|Paper||Hill Air Force Base Newspapers|
|Rights||No Copyright - United States (NoC-US)|
|Publisher||Digitized by J. Willard Marriott Library, University of Utah|
|Paper||Hill Air Force Base Newspapers|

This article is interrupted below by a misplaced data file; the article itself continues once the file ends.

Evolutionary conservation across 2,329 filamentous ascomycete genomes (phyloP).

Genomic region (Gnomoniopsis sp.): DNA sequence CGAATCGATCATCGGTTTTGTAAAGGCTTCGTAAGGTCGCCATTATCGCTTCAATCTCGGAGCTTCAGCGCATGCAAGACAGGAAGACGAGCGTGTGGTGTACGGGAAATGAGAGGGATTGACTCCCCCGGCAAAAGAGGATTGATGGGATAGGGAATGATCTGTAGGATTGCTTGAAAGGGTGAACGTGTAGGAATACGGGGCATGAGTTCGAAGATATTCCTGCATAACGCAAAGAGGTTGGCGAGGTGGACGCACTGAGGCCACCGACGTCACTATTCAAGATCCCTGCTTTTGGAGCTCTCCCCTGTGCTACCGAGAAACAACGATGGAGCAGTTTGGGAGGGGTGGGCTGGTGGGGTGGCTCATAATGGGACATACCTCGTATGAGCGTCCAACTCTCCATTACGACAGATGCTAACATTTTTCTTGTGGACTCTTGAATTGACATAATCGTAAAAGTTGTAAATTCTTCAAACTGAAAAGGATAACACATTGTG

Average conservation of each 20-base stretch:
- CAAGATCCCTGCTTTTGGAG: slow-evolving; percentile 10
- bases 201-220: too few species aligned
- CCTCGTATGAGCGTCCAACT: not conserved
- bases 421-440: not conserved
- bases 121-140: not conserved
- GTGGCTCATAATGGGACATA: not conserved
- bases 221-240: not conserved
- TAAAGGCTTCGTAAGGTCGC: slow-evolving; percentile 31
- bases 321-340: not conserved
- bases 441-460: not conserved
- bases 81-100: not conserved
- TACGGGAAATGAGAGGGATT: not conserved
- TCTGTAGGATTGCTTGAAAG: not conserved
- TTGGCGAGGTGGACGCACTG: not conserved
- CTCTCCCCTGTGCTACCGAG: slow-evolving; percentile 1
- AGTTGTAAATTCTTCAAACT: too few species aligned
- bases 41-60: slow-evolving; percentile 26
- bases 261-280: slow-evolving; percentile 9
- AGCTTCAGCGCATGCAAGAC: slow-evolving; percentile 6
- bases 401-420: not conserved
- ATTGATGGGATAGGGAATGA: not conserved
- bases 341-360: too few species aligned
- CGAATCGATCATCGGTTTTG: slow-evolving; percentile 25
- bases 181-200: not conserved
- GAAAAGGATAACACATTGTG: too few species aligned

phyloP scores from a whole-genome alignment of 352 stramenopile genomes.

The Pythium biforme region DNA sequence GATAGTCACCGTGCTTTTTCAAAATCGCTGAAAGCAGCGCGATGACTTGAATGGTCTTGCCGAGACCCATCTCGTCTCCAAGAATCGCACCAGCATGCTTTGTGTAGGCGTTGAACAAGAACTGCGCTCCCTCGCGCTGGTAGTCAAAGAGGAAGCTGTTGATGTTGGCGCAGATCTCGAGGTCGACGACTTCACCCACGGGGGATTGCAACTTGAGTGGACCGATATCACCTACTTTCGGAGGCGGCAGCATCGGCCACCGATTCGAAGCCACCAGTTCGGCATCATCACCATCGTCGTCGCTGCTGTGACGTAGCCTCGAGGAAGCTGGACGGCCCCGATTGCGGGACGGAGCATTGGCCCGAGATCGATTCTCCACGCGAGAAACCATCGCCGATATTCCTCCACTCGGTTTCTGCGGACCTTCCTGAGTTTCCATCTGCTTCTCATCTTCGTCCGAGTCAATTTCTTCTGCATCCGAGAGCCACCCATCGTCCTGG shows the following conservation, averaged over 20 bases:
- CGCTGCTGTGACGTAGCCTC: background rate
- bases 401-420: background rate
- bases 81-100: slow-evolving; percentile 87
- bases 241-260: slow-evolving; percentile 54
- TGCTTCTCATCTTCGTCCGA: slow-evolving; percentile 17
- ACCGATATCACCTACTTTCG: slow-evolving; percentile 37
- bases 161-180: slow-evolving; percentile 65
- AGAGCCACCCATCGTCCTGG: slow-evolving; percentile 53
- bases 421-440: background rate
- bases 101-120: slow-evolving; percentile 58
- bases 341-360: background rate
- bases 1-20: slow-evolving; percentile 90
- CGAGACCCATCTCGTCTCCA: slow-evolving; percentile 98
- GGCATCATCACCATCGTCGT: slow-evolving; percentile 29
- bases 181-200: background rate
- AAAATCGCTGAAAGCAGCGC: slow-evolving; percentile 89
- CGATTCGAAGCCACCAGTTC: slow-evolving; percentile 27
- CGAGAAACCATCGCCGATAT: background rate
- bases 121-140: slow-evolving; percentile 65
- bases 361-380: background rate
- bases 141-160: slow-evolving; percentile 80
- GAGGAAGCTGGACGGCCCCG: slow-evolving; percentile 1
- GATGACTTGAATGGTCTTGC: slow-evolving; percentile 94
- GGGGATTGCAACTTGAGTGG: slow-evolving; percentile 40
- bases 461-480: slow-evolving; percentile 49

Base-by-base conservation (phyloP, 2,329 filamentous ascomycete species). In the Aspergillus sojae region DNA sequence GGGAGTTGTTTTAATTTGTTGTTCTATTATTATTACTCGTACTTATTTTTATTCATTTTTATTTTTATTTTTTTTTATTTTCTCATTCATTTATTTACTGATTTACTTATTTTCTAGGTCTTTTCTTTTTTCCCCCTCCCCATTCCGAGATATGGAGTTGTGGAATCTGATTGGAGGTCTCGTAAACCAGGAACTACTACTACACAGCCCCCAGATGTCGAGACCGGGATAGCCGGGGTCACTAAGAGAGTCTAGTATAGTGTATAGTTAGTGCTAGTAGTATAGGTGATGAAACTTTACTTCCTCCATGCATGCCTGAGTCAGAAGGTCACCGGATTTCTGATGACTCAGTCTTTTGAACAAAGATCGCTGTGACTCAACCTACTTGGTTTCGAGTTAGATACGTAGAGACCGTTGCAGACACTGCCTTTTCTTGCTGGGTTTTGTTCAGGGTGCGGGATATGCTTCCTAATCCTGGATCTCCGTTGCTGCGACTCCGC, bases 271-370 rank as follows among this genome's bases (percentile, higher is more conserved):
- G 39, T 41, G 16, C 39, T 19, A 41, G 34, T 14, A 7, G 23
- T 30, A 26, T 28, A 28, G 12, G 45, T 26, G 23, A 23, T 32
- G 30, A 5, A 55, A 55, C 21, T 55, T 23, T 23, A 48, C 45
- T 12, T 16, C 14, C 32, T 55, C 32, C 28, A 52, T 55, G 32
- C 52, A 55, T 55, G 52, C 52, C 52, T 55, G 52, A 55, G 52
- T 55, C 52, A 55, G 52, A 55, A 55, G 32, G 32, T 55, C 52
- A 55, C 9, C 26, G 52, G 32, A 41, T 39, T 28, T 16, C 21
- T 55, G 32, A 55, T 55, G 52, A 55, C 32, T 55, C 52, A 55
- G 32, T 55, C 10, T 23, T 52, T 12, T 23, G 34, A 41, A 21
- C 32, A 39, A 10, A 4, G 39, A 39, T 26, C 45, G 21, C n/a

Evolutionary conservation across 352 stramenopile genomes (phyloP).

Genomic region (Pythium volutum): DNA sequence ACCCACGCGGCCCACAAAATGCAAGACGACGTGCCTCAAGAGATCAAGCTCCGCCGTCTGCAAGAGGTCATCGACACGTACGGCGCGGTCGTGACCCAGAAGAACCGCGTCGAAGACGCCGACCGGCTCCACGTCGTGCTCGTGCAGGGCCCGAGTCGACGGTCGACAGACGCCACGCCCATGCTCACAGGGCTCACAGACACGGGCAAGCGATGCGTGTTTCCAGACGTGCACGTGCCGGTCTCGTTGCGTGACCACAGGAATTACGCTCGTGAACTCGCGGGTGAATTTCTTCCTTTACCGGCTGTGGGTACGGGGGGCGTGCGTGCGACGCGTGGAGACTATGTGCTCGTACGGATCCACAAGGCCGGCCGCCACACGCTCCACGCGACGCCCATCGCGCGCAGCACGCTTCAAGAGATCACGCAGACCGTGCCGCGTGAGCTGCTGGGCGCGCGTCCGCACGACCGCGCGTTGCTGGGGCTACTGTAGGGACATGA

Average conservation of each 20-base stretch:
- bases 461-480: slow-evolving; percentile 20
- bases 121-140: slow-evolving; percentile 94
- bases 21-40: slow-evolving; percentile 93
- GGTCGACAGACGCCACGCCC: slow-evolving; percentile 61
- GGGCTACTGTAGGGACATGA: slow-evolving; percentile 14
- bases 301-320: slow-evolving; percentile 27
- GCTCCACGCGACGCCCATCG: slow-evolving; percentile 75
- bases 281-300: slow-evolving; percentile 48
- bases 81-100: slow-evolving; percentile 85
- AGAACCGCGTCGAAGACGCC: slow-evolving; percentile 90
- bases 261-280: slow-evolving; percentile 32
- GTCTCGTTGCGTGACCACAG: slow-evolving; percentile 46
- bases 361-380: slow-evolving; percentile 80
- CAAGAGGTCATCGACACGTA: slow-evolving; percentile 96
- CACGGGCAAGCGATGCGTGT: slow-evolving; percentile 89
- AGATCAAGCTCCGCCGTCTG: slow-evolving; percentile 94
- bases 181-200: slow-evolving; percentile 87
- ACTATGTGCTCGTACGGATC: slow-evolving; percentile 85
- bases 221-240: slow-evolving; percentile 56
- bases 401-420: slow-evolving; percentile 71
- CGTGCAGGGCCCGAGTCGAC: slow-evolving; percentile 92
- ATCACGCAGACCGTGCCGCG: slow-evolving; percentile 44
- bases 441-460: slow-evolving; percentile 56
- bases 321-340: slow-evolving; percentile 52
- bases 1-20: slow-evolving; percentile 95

1945 The Hillfidder $cjimmc!Iirsna $Bouna jj B Squadron (Cms 4135th x t Win High Mark Dovling Loop In the first Harks en's .-- If 1 re- - WJio . iSTE seasons weekly Hill Field Women's of the game Bowling League, which was held Sept. 25 at the Ogden Bowling Center, the High Marks, captained by Ardus Seeley, remained true to their name by taking four straight games. Their high mark for a single game was 641, which was also high for the evening. In addition, Seeley rolled 164 for the night's high score. Organized Sept. 7, the league had . its play-o- ff last Tuesday with four teams present. Ruth Stevens,. Gutter Snipes captain, rolled the top score for the individual series with a mark of 429, while her team tallied a 1780 for the high team series. The other two teams are the Green Taggers, captained by Goldie Williams, and the Pin Busters under Marchetta Wendell. i score of Tops ;r 641.-Hig- Girls' Bowling Planned ilian Hill of the chalked up the 'ihidual score in the 5e Hill Field bowling to three games H h a total of jl.on C. Sparks, wl pries of requeste!ie-iimfiyw- r composed cap-- ft Jtble Charles Sjtliininger, won to a row to jump ' the top of the the Siberians and with ten wins and of Vt?r tl pine rolled the high with a score of ill Fielders had a They had the high of three games and the for the night of 2980 flame 1030. "taw in the league are as W L H 6 6 1 7 J ' t 8 I ' 9 10 11 Zl' ........... ' Mark ;s SUMMARY Won Lost Pet. .4 0 1.000 Marks High 1 3 .750 Gutter Snipes 1 3 .250 Green Taggers 4 .000 .0 Pin Blusters Night's' high individual score Ardus Seeley, 164. High individual series Ruth Stevens, 429. High team score High Marks. team series Gutter Snipes, 1780. Pet. 625 .625 .625 .563 .500 .500 .438 .438 .375 .313 A girls' bowling club to be organized purely for entertain ment reasons is being planned for Hill Field women living in Salt Lake City, All girls interested in bowling, whether they, are bowling experts or not, are invited to join. Additional information may be secured by calling Viva Oldroyd, employe relations branch, Ext. 8470. 400 Planes Leave Field AAF Bose By CPL Elizabeth Anne DePew Last Thursday evening at 6:30 p.m. Cpl. Linda Campbell, medics, became the bride of Cpl. "Woody" Reynolds, convalescent training. Cpl. Patricia Murphy and Cpl. William Herring attended the couple with Chaplain (Capt.) Archie Holt officiating at the ceremonies in the Red Cross building. Capt. Jesse Funk, also of the station hospital, gave the bride in marriage. Immediately following the wedding, the couple was honored at a small reception held in the mess hall of the station hospital. The best of luck to both of you. On behalf of those who attended the wiener and marshmal- low roast last Tuesday evening at Dawson's, we extend our thanks to the chaplain section for their invitation, and especially Chaplain (Capt.) Carl G. Carlson and Cpl. George Roth who made . arrangements for the outing. It was nothing last week to see a blanket and bed roll walk down the street supposedly by itself. Underneath it all, however, was a gal laden to the ground with clothing, shoes and in incidentals busily engaged to moving from one barracks another. That first night in new surroundings was a lulu. In the dark, one bunk looks the same as another pnd everyone's seems to protrude at least another foot into the aisle. Reminded me of that first night in staging area at the conclusion of basic training when as high as 200 girls were crammed into a streamlined stable . . . the only possible way to find one's bunk was to drape it with a neon sign reading, "Try the next bunk down, this one belongs to ine." Should the day ever come when we have a room all our own, I am thinking seriously of having a record made of a mixture of three radio programs, all playing at the same time one swinging out on "The Atchison, Topeka and Sante Fe," another on the revival hour and the third, Deriipps, a singing commercial advising thousands of "ducky" people not to put bananas in the refrigerator. All of these would be blended with the constant splash of five showen, ill going at the same time, and people walking up and down the floor with foot-lock- er (Continued from Page 1) work. considerable involves Planes will be removed from storage and processed on a maintenance line in the large hangars at Hill Field. Planes will be given test flights before being flown to the south. Soldiers who have had expe rience in aircraft maintenance are being requisitioned for this special project from ATSC headquarters, Wright Field. With present corrosion control methods, planes can be stored all vear at Hill Field, but they deteriorate more rapidly when subject to ice and snow, shower clogs on. This is guaran-to Also the cost of winter storage teed to put any is higher here than in the south sleep in two seconds flat. ern part of the United states . Mr) Unit s K By Pfc. Al Don George 1935 Servic Command Unit By Sfl Bruce A. Cook If news would come in a steady, even flow, life would be pretty dull, but also less erratic, and newsmen could turn in aspirins for salvage. Events Having traveled from Seattle their to Miami, and from San Diego have moved this past week at a to Bangor, I have come across pace sufficient to supply sev' this mysterious name a thousand eral of these columns for sev- eral issues last including times. On billboards, fenceposts, week's. watering troughs, hotels, resIt only occurred to us in the taurants and trains in fact,, any last few days that a demobiliwhere four that place letter zation program is really taking name can be written, it has when It's place. something hapcome before me. It's always been pens in one's back yard that a "Smoe slept here," "Smoe drank true perspective can be gained. here," Smoe did this, and Smoe Reading a paper of the biggest did that. Even in our own mess news of the day, sometimes, hall, I see "Smoe ate here." . . . brings the unconscious attitude yet no one seems to know who that only others are affected. he is. For Friday went a I've had nightmares with nine- - sizable discharge of the enlisted portion foot "Smoes" beating me. . . . strength of 1935 SCU, including I've had Smoe for breakfast, G. Dick, Sgt. Mai. dinner and supper, not only in Albert Joseph Personnel Sgt. Johnson, our own mess hall, but all over Maj. Bob Cole, Crowbar's Head the country . . . and I've seen Doorman Cpl. Joseph Tusar, his name so many times that Loyal Elk Cpl. Francis Huebner, I'm suffering with a severe case Cpls. Sylvester J. Etgen and Joof "Smoeitis." seph Clovis, and a host of A- -l Who is he? . . . what is he? pics, and privates. Most of these . . . where is he? . . . and above were charter members, as it all, WHY is he? were, of the Old Guard, having SHREDDED WIT . . . been with the unit since its be In the parlor there were three ginning or shortly thereafter. She, the table lamp and he, Leaving the Army after a stay Two is company, there's no of four or five years causes a doubt.. quiet sad note in the midst of So the little light went out. the celebrating. Pfc. Pete Colosi of military Thursday evening the com personnel is responsible for that pany chartered the bhamrocK so do with him as Club little gem including their four-pieorchestra, for a fare you wish. . . . Pfc. Blaisse of the orderly well party which proved in, room isn't "in" with Kitty, also every way a complete success. of the orderly room. I have it The orchestra supplied the right on good authority that he's at mood, with solos by then-anthe bottom of her list. . . . What now Pfc. Clarence Milde, and didja do, Blaisse? . . . Sgt. Joe ample and varied refreshments. Four more, among them Krause says it's a wonder Solo mon ever managed to fall asleep (of the Labor Guard) Charles with the thousand or so things Newman and Gate Guard T-- 5 he had his mind on. . . . Now Sam Duncan, go to Fort Douglas today for the same purpose. Joe, izzat nice? MEET I. D. Sgt. Walter Tokarz returned His real name is C. J. Iadonisi, from DS just in time for the but his friends all call him "I. party gave a few haircuts left D." He's from Boston; been in on furlough accompanied by ActCarl M. Bayle. Back the "Ahmv" (pronounced like a ing DS 'Guard is Comalso from of four all for real Bostonian) Capt. W. F. Beiriger. years; married half that time to mander It took a big reason to lure a lovely cirl named "Alyce"; is 26 vears old, and spent 14 Pfc. Francis L. Gutschenritter months in North Africa with the (yes, that's all one name) off s. His postwar project is the post after those 97 days of rete- - hermitage, but it looks now like gray, he has nailed up the cave en pleted, drape - shaped flannel trance. suit. He is well liked by all in spite of the fact that he is the first sergeant. WHO IS SMOE? That's the 64 dollar question. . F-S- gt. ... en-ma- ss, ce d- S-S- gt. ... F-S- gt. Ay-rab- single-breast- ed Work to Start on New Taxi Strips 2287th Q.M. Truck Co. By Pfc Harvey Reese In the near future, post utilities at OATSC will begin work on new taxi strips at base operations, adjoining each of the main runways. The construction of these strips will enable aircraft to taxi from one runway to another without having to run the entire length of the ramp before crossing over into the opposite runway. These strips will be only wide taxi enough for aircraft to across and will be used chiefly by fire trucks on crash landr-ingmaking each of the main runways more accessible. driven around the track a couple of times, the horse apparently became tired of Pfc. Robinson's company and lost no time in getting rid of him. Congratulations to the following men, who were promoted recently: Clyde C. Perry and Blanton Harper were moved up to staff sergeant, Leroy Coleman and Robert Warren were movcJ 'Jfio sergeant, and Andrew Morgan, Charles Wain-wrig- ht and Douglas Harris were made corporals. Cpl. Robert E. Williams, formerly of this company, left Hill Field recently for a separation center to receive his discharge from the service. Cpl. Williams, while a member of the th,' rir arranged many interesting entation periods. We wish Cpk Williams the best of luck as h4 takes up civilian life again. s, In what was probably the last of many convoys, the 87th took in four National Parks durconvoy last week. ing a five-da- y Bryce Canyon, Red canyon well-kno- ''ST"'"?-- Tti 1 12k 21? AREA Wh"e hundreds or our hundred of these pUnes are to be ,n the where they will not be subject I freexing "umoer or the planes In the re. !ST ,RAG wn Calvin Robinson was race dumped into the dust at thewhere Utah, at track Panguitch, Tje picture the company bivouacked on the convoy last week. After being . fJlVniwn j' "e.tw ra tional Park, and Zion National Park in Utah, and the famous Grand Canyon in Arizona were the places of interest visited by the company. Of course, the Grand Canyon was the highiigni of the convoy, although the by Bryce Canyon was enjoyedwere all. Several good pictures taken in alj of the parks by Sgt. William, 'L Beck. A five-da- y To 'was well worth the oppor tunity to see these beauty spots. Sgts. baunaers, Jones and Leroy coieman, wno did a fine job in leading the convoy, congratulated the men for their fine performance. Pfc.